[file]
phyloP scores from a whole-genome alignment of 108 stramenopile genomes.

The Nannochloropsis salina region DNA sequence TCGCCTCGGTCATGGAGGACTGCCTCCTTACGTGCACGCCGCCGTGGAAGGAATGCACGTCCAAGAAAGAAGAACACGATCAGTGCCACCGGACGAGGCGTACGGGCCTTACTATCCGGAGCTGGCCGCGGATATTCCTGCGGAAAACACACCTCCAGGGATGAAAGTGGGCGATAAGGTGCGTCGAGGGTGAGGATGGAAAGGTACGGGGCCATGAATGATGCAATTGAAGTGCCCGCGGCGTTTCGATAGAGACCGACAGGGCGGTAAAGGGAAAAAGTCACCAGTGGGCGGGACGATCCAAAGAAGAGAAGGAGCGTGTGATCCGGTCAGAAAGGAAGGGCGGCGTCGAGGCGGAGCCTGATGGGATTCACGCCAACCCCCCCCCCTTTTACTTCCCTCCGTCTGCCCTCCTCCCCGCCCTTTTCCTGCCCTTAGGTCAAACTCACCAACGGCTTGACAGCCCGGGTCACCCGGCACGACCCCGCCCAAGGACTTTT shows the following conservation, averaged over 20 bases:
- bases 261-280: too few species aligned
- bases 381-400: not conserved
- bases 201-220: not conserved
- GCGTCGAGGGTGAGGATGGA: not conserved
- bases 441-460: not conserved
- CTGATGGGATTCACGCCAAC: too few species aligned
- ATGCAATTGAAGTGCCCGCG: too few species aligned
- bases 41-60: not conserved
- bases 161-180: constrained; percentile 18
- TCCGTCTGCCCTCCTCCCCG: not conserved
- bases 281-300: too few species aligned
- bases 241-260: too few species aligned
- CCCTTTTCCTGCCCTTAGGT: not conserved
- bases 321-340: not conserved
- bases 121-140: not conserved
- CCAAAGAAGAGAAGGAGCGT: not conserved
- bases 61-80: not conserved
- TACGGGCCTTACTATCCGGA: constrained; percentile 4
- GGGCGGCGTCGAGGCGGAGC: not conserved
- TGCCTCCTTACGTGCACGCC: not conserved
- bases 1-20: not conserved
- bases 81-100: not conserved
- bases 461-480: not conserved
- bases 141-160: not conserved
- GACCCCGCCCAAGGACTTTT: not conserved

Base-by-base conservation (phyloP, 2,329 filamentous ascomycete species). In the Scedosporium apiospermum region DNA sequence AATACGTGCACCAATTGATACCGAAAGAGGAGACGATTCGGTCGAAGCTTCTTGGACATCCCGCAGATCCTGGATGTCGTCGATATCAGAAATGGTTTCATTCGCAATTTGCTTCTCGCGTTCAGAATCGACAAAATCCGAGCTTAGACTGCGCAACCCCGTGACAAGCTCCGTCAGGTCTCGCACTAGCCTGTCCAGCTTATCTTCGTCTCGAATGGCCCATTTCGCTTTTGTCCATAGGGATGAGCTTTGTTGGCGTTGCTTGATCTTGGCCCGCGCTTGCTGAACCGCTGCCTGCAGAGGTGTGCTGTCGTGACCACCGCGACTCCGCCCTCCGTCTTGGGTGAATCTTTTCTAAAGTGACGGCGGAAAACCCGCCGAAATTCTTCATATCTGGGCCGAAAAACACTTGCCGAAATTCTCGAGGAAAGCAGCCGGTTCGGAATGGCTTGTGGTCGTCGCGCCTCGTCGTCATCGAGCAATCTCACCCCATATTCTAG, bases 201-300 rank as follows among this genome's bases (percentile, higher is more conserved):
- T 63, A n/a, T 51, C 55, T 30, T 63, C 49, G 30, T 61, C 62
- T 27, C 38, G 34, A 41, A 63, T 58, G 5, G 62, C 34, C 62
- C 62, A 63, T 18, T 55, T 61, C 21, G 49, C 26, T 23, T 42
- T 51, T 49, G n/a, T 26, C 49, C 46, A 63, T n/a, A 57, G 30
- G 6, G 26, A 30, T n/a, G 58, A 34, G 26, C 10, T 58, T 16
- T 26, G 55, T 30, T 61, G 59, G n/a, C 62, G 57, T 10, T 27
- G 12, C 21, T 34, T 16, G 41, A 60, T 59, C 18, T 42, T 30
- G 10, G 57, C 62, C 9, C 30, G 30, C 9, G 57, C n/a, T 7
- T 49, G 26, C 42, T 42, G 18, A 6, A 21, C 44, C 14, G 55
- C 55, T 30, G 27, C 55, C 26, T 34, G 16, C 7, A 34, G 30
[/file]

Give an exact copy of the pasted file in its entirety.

phyloP scores from a whole-genome alignment of 108 stramenopile genomes.

The Nannochloropsis salina region DNA sequence TCGCCTCGGTCATGGAGGACTGCCTCCTTACGTGCACGCCGCCGTGGAAGGAATGCACGTCCAAGAAAGAAGAACACGATCAGTGCCACCGGACGAGGCGTACGGGCCTTACTATCCGGAGCTGGCCGCGGATATTCCTGCGGAAAACACACCTCCAGGGATGAAAGTGGGCGATAAGGTGCGTCGAGGGTGAGGATGGAAAGGTACGGGGCCATGAATGATGCAATTGAAGTGCCCGCGGCGTTTCGATAGAGACCGACAGGGCGGTAAAGGGAAAAAGTCACCAGTGGGCGGGACGATCCAAAGAAGAGAAGGAGCGTGTGATCCGGTCAGAAAGGAAGGGCGGCGTCGAGGCGGAGCCTGATGGGATTCACGCCAACCCCCCCCCCTTTTACTTCCCTCCGTCTGCCCTCCTCCCCGCCCTTTTCCTGCCCTTAGGTCAAACTCACCAACGGCTTGACAGCCCGGGTCACCCGGCACGACCCCGCCCAAGGACTTTT shows the following conservation, averaged over 20 bases:
- bases 261-280: too few species aligned
- bases 381-400: not conserved
- bases 201-220: not conserved
- GCGTCGAGGGTGAGGATGGA: not conserved
- bases 441-460: not conserved
- CTGATGGGATTCACGCCAAC: too few species aligned
- ATGCAATTGAAGTGCCCGCG: too few species aligned
- bases 41-60: not conserved
- bases 161-180: constrained; percentile 18
- TCCGTCTGCCCTCCTCCCCG: not conserved
- bases 281-300: too few species aligned
- bases 241-260: too few species aligned
- CCCTTTTCCTGCCCTTAGGT: not conserved
- bases 321-340: not conserved
- bases 121-140: not conserved
- CCAAAGAAGAGAAGGAGCGT: not conserved
- bases 61-80: not conserved
- TACGGGCCTTACTATCCGGA: constrained; percentile 4
- GGGCGGCGTCGAGGCGGAGC: not conserved
- TGCCTCCTTACGTGCACGCC: not conserved
- bases 1-20: not conserved
- bases 81-100: not conserved
- bases 461-480: not conserved
- bases 141-160: not conserved
- GACCCCGCCCAAGGACTTTT: not conserved

Base-by-base conservation (phyloP, 2,329 filamentous ascomycete species). In the Scedosporium apiospermum region DNA sequence AATACGTGCACCAATTGATACCGAAAGAGGAGACGATTCGGTCGAAGCTTCTTGGACATCCCGCAGATCCTGGATGTCGTCGATATCAGAAATGGTTTCATTCGCAATTTGCTTCTCGCGTTCAGAATCGACAAAATCCGAGCTTAGACTGCGCAACCCCGTGACAAGCTCCGTCAGGTCTCGCACTAGCCTGTCCAGCTTATCTTCGTCTCGAATGGCCCATTTCGCTTTTGTCCATAGGGATGAGCTTTGTTGGCGTTGCTTGATCTTGGCCCGCGCTTGCTGAACCGCTGCCTGCAGAGGTGTGCTGTCGTGACCACCGCGACTCCGCCCTCCGTCTTGGGTGAATCTTTTCTAAAGTGACGGCGGAAAACCCGCCGAAATTCTTCATATCTGGGCCGAAAAACACTTGCCGAAATTCTCGAGGAAAGCAGCCGGTTCGGAATGGCTTGTGGTCGTCGCGCCTCGTCGTCATCGAGCAATCTCACCCCATATTCTAG, bases 201-300 rank as follows among this genome's bases (percentile, higher is more conserved):
- T 63, A n/a, T 51, C 55, T 30, T 63, C 49, G 30, T 61, C 62
- T 27, C 38, G 34, A 41, A 63, T 58, G 5, G 62, C 34, C 62
- C 62, A 63, T 18, T 55, T 61, C 21, G 49, C 26, T 23, T 42
- T 51, T 49, G n/a, T 26, C 49, C 46, A 63, T n/a, A 57, G 30
- G 6, G 26, A 30, T n/a, G 58, A 34, G 26, C 10, T 58, T 16
- T 26, G 55, T 30, T 61, G 59, G n/a, C 62, G 57, T 10, T 27
- G 12, C 21, T 34, T 16, G 41, A 60, T 59, C 18, T 42, T 30
- G 10, G 57, C 62, C 9, C 30, G 30, C 9, G 57, C n/a, T 7
- T 49, G 26, C 42, T 42, G 18, A 6, A 21, C 44, C 14, G 55
- C 55, T 30, G 27, C 55, C 26, T 34, G 16, C 7, A 34, G 30